Both also travel in groups of friends that have a designated driver or call a cab. They agreed the BacTrac personal Breathalyzer would be very useful. Sgt. John Herdman of the Richland Police Department helped administer the test. “We give a series of field sobriety tests. The last test we give is the breathalyzer and we use that as a pass-fail type thing.”

Both Breathalyzers work the same way, but the personal one doesn’t have a mouthpiece. Sonkin drank two cranberry and vodkas over an hour and a half. Thomas drank three beers in an hour. With the personal Breathalyzer Sonkin blew a 0.02 percent and Thomas blew a 0.11. The legal limit in Pennsylvania is 0.08. Herdman had Thomas and Sonkin blow into his police-issued Breathalyzer. Sonkin blew a 0.03. “That’s pretty close,” Herdman said. It was Thomas’ turn; he blew a 0.045. “That’s a big difference, ” Herdman said.

Brian used the personal Breathalyzer again and blew a more accurate reading of 0.07.”Any type of personal breathalyzer you use is going to be a different reading than an actual Breathalyzer or blood test,” Herdman said. “If you see that you’re over the limit are you going to say, ‘Hey, I need to get somebody to drive me home,’ or are you going to say, ‘Well, they might be wrong. I’m going to drive anyhow.”

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First look – BACTRACK personal breathalyzer

The BACTRACK is a very sharp-looking personal breathalyzer, one of the newest models available. Full operational review will come soon, but for now take a look at these features:

-No mouthpiece required
-Inverse LCD Display — White digits on a black background make test results easy to view in daylight and at night
-Accuracy to +/- 0.01 %BAC from 0.00 – 0.40 %BAC

Pictures speak for themselves:
<BACTRACK breathalyzer<BACTRACK breathalizer

I recently had the opportunity to check out the AlcoHawk Pro. It’s a full-featured alcohol tester and works well. Included with the AlcoHawk Pro is everything you could need to test friends and family, or even use in certain professional settings. Approved as a DOT / NHTSA alcohol screening device (that’s a good approval to have, in my estimation), the AlcoHawk includes a carrying case, battery, 50 reusable mouthpieces and a 12V car adapter. Well, isn’t that handy?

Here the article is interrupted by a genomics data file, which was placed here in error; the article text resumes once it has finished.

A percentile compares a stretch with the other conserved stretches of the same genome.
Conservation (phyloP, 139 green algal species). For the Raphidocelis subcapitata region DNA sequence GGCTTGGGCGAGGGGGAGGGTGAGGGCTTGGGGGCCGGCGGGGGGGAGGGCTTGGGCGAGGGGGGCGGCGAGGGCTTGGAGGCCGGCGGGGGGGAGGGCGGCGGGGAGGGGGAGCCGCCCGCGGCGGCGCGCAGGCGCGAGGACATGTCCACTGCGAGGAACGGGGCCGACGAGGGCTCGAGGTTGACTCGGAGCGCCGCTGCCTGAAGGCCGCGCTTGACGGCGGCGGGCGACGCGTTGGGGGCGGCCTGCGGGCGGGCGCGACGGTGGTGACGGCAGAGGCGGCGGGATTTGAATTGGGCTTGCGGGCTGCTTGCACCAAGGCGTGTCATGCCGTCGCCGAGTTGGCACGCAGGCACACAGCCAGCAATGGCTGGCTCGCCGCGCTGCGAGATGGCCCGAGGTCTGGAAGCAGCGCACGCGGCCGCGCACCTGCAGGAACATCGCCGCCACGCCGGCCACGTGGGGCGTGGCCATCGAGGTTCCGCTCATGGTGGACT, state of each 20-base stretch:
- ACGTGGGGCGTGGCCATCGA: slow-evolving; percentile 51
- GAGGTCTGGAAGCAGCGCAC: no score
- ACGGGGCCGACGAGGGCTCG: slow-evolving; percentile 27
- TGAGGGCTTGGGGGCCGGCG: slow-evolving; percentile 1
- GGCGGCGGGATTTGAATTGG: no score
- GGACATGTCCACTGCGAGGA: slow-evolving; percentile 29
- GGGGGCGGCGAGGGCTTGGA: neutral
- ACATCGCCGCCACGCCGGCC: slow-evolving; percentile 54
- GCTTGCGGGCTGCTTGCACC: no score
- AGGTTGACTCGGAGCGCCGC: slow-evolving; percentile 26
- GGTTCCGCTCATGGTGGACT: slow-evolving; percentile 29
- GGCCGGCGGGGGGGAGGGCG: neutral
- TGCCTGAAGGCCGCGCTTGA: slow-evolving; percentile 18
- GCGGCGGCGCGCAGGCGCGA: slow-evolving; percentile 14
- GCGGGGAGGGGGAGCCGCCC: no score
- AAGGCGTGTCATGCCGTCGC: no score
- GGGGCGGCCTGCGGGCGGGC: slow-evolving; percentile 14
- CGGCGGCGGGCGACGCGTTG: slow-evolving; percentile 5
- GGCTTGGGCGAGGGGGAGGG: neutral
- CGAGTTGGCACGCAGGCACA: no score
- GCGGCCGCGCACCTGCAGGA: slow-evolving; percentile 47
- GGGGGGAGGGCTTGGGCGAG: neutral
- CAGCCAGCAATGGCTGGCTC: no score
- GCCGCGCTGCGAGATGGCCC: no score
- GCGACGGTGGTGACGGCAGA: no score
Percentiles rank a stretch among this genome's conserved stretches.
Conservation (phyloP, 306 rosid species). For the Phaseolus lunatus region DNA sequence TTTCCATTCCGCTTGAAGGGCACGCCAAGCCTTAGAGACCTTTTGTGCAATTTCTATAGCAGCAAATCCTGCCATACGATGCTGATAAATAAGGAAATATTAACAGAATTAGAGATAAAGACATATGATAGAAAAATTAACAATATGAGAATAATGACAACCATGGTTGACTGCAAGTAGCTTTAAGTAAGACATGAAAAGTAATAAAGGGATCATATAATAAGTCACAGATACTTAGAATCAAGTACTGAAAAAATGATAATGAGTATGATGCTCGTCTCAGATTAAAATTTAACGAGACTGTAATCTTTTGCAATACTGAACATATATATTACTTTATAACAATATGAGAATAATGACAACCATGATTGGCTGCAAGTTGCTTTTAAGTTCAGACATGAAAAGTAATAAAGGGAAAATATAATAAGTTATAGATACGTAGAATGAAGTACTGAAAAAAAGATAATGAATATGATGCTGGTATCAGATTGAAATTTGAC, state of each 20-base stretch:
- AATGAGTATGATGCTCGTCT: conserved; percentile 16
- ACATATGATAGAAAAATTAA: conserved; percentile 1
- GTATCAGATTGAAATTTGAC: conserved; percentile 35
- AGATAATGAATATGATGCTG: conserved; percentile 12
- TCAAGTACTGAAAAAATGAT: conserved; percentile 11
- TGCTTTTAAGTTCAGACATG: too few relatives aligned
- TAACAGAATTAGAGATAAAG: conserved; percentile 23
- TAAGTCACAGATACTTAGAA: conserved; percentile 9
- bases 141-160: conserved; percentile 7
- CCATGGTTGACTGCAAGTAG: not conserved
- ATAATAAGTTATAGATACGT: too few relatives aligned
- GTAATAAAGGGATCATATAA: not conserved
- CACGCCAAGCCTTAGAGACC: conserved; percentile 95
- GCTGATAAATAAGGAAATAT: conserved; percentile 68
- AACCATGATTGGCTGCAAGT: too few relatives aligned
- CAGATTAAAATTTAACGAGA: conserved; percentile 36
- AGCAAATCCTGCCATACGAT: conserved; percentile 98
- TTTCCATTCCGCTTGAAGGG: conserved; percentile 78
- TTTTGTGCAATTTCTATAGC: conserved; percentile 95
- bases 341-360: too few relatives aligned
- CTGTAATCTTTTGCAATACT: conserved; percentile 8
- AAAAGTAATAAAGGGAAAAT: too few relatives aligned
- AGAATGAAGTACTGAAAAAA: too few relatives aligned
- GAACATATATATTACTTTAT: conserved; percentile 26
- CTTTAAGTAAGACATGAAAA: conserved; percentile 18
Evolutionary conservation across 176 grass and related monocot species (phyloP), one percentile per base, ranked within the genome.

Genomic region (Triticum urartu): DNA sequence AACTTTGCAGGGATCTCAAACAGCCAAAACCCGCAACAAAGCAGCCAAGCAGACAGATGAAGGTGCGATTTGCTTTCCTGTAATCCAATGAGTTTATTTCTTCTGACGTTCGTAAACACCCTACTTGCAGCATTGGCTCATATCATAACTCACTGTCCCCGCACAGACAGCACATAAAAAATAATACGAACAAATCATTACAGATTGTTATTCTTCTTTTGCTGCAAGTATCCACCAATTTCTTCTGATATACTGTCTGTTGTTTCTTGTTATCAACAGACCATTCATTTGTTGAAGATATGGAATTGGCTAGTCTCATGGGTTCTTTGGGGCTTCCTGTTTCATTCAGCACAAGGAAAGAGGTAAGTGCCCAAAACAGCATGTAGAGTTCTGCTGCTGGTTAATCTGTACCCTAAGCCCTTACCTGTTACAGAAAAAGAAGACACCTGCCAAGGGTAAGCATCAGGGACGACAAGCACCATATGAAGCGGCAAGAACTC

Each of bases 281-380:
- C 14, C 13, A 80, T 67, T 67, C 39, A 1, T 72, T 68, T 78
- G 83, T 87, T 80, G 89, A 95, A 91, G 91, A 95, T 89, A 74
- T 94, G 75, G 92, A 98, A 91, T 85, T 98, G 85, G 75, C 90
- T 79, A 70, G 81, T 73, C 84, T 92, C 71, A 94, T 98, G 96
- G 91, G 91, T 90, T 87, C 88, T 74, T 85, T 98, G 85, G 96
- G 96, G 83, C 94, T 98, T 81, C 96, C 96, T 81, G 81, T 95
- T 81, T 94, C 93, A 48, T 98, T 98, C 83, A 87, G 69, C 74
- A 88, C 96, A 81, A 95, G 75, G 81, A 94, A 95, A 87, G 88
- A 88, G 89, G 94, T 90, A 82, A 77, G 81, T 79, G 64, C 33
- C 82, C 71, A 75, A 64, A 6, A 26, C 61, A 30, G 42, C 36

It’s a sharp-looking, streamlined device that’s fits very comfortably in the user’s hand. The bright display is clear in both full-light and low-light settings. Testing is simple – power on the unit (there’s only one button – duh!), wait 20 seconds as the tester warms up, blow a strong breath for 5 seconds, and wait a few more seconds for your result. On a recent Saturday night, I had two beers over 40 minutes or so, waited 20 minutes as indicated by the instructions (so that no alcohol residue in my saliva would affect the test result) and took a test. My result – 0.04 %BAC, which is right in line with where it should have been, considering my consumption. Several friends tried the AlcoHawk Pro as well, and it’s results seemed to be dead-on.

One caveat – when testing multiple subjects, be aware that this tester requires a 2-minute cooldown period between tests. The AlcoHawk Pro includes several cool features – FlowCheck alerts you if the subject didn’t blow a strong enough breath, Sensor Recognition (SR) tells you if your tester is not working properly and requires service.

All in all, the AlcoHawk Pro is a well-equipped, accurate and good-looking device. Price is reasonable at $139.95.
AlcoHawk Pro Breathalyzer